This article has been written by Naveen Talawar, a law student at Karnataka State Law University’s law school. The article goes into detail about capital punishment in India, including its meaning, history, and constitutional validity, as well as cases of past executions and recent ones.
This article has been published by Sneha Mahawar.
Table of Contents
The crime rates in the world we live in today are constantly increasing. The number of murders, abductions, rapes, terrorist attacks, and child abuse cases has increased. According to the World Population Review of 2022, the overall crime rate in India is 44.43. In such a situation, the legislation and penalties to deter and prevent crime must be put into effect immediately. Punishment, which is one of the main pillars of contemporary civilisation, is the use of coercion to uphold the law of the land. The state must punish offenders in order to maintain law and order in society. There was no specific law or order that governed these crimes in the past, and the severity of the punishment was entirely up to the king of the state. Over time, modern theories of punishment emerged, and the state was given voluntary control over our rights and the power to maintain law and order. The punishments range from fines and imprisonment to death and life imprisonment. ‘Capital punishment’, also known as the ‘death penalty’, is the harshest or most severe punishment of the present time.
The purpose of the death penalty is to deter people from doing something by instilling fear in them about the consequences. This punishment applies to heinous and traumatising offences to society as a whole, such as murder, rape, rape with murder, etc. The death penalty is used when a crime is so serious that it has the potential to terrorise society as a whole, but not all of the crimes mentioned above necessarily warrant the death penalty. The death penalty is only applied to crimes that fall under the ‘rarest of rare doctrine.’
What is capital punishment
The term ‘capital’ is derived from the Latin word ‘capitalis’, which means concerning the head. Thus, to be subjected to capital punishment means to lose one’s head.
Capital punishment, also known as the death penalty, is the execution of a criminal who has been sentenced to death by a court of law for a serious felony. It is known as the most severe form of punishment. It serves as punishment for the most heinous, grievous, and abhorrent crimes against humanity. Even though the definition and scope of such crimes vary by nation, state, and age, the death penalty has always been the result of such crimes.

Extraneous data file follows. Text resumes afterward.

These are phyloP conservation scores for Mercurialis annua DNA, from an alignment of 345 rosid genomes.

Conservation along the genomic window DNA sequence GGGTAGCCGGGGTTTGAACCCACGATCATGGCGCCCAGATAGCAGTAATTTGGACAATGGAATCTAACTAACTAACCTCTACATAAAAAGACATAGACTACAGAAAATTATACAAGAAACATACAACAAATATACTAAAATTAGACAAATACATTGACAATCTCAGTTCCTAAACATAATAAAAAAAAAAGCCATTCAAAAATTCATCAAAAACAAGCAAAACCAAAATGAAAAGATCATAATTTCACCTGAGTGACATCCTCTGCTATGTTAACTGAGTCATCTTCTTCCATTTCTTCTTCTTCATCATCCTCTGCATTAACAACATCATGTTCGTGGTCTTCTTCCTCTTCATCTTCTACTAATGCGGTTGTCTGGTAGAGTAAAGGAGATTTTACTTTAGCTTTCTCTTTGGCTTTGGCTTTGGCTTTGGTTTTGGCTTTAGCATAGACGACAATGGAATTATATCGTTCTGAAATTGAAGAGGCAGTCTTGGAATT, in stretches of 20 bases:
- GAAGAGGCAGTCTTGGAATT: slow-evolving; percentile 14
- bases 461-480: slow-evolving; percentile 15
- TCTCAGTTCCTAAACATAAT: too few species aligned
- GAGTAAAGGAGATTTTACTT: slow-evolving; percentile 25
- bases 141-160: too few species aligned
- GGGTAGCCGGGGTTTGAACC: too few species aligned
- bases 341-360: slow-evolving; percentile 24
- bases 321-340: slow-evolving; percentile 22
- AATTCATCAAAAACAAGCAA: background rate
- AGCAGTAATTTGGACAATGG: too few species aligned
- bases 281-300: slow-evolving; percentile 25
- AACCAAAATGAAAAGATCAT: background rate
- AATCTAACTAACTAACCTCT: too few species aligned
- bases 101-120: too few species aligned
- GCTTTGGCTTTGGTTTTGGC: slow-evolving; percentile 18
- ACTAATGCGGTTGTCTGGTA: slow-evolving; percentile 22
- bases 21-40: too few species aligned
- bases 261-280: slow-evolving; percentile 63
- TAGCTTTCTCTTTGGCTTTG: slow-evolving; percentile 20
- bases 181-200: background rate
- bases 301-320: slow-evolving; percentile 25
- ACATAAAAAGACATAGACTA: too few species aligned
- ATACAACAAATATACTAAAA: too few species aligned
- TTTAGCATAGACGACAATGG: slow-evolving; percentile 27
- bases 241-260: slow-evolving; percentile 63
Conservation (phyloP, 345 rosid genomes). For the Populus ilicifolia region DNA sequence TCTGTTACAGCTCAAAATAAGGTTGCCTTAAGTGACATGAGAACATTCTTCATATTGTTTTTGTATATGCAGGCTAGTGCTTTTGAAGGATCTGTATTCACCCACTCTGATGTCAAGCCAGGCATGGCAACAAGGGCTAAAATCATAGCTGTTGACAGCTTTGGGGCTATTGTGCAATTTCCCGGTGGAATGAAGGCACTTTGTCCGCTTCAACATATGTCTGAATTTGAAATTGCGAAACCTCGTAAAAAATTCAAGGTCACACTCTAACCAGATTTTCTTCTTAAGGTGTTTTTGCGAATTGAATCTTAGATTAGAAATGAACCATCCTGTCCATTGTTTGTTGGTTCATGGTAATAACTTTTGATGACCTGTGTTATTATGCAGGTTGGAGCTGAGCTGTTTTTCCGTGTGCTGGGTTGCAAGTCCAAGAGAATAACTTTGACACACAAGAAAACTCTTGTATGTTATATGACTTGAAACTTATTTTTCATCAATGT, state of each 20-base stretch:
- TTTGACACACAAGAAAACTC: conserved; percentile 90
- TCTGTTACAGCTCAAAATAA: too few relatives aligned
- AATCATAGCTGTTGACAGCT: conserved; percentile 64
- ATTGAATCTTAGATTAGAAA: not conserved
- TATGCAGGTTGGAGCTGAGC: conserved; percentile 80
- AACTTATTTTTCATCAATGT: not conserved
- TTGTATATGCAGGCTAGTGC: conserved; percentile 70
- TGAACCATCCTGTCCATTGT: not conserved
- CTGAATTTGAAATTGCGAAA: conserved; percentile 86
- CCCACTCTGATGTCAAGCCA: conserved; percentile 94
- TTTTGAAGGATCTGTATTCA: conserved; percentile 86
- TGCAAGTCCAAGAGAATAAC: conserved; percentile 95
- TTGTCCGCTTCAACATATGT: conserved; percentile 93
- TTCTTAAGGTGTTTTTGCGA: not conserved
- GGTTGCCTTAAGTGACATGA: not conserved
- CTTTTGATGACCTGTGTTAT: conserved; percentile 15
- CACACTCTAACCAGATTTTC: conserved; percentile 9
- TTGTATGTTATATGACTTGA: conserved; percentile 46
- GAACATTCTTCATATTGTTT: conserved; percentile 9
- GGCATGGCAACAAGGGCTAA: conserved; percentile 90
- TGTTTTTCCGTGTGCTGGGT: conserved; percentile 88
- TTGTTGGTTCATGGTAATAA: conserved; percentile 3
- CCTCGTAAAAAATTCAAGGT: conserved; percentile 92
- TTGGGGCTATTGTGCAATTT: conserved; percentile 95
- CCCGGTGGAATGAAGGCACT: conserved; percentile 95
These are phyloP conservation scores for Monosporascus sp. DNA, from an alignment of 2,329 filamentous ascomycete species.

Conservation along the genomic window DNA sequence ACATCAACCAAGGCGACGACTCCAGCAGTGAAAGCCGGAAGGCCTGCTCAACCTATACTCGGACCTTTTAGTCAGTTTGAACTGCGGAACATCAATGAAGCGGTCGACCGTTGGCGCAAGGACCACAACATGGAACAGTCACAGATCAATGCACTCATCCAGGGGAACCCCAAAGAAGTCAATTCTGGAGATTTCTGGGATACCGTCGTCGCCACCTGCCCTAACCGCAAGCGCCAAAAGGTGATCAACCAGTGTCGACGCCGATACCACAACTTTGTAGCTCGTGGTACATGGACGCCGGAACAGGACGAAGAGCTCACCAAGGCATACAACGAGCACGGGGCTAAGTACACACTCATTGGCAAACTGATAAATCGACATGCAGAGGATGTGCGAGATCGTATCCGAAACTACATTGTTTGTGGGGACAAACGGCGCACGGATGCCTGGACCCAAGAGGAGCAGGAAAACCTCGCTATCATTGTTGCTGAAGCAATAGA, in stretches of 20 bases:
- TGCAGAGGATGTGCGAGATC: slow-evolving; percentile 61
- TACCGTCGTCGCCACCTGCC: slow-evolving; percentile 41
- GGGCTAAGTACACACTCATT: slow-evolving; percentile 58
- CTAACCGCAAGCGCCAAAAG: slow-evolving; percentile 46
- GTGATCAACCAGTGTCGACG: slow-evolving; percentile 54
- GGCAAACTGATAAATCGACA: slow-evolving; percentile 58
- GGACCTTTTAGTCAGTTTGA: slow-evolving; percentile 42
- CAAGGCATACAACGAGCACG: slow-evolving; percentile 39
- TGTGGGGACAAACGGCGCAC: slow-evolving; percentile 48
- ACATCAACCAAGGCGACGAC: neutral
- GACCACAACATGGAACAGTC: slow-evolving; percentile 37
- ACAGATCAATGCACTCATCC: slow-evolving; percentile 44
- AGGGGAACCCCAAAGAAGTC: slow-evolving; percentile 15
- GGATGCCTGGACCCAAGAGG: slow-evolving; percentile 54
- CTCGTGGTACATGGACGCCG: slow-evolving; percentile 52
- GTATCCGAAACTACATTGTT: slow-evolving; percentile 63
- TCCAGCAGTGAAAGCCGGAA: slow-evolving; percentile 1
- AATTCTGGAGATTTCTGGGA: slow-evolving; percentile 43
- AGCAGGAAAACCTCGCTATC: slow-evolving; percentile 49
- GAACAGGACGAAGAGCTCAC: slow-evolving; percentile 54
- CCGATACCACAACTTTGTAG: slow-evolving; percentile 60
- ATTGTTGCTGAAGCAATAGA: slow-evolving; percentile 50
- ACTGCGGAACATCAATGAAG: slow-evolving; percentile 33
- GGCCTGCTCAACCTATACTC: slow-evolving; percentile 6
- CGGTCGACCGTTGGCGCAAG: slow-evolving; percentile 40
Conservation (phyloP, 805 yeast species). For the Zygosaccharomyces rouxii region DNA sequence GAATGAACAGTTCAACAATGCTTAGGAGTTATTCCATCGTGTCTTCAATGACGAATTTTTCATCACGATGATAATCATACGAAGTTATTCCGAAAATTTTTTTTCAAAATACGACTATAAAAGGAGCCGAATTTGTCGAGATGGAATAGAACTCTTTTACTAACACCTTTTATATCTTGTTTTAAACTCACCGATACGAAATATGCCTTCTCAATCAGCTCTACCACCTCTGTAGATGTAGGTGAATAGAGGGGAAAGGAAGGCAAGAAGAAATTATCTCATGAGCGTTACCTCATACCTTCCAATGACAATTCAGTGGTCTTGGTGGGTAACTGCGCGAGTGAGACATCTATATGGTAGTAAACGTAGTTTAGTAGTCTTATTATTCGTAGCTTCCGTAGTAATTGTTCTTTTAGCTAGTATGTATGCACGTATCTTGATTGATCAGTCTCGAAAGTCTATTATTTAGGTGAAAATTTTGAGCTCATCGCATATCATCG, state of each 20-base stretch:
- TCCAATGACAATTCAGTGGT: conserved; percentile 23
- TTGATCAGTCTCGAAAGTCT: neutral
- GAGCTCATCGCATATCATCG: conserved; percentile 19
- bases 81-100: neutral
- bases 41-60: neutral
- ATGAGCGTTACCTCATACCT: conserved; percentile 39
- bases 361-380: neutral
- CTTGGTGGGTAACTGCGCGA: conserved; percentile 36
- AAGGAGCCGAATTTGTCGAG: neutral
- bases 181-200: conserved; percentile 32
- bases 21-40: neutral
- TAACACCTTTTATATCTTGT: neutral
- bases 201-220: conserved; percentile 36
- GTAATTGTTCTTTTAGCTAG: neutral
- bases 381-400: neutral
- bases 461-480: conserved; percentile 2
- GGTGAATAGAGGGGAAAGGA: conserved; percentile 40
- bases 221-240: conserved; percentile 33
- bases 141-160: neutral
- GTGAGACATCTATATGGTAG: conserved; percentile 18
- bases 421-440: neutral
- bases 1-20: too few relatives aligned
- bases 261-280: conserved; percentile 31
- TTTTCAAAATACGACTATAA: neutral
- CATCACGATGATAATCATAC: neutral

According to Encyclopedia Britannica, the death penalty is the execution of a person who has been given a death sentence after being found guilty of a crime by a court.
History of the death penalty in India
To be more structured, the history of the death penalty in India is divided into the following four headings:
Death penalty under the Hindu law
Since the dawn of humanity, punishment has been an integral part of society. The death penalty was present, along with exile, as two straightforward methods of eradicating society’s antisocial elements, which were society’s best examples of punishment and dissuasion. Death penalty cases are as old as the Hindu community. The death penalty is mentioned in the old scriptures and books. The death penalty was not viewed as barbaric in the Hindu legal system, and it was replaced with as much torture as possible to have a draconian impact on society. There have been discoveries of fragments of the death penalty dating back to the fourth century.
The necessity of the death penalty has been beautifully demonstrated by Kalidas. Historical and mythological epics like the Ramayana and Mahabharata have also asserted the need for the death penalty by stating that the king’s highest priority is to keep society safe from threats of all kinds, which can be done by putting the wrongdoer to death. In addition, both Katyayana and Brahaspati supported the death penalty.
Even during the time of the Buddha, when Ahimsa was the code of conduct, Ashoka did not think that the death penalty was unjust. The fundamental tenets of the Dand Niti in India were deterrence and mental health. The notions of social security and non-correctional philosophy are undeniably prevalent in the Hindu criminal justice system. Manu has made excellent notes of both the objective and subjective conditions. Manu Smriti, a famous work of Manu, portrays the crime and the perpetrator’s weakness. Kautilya also discussed the death penalty in his writings because, in his view, it is an essential tool for ensuring public safety.
Death penalty under Muslim law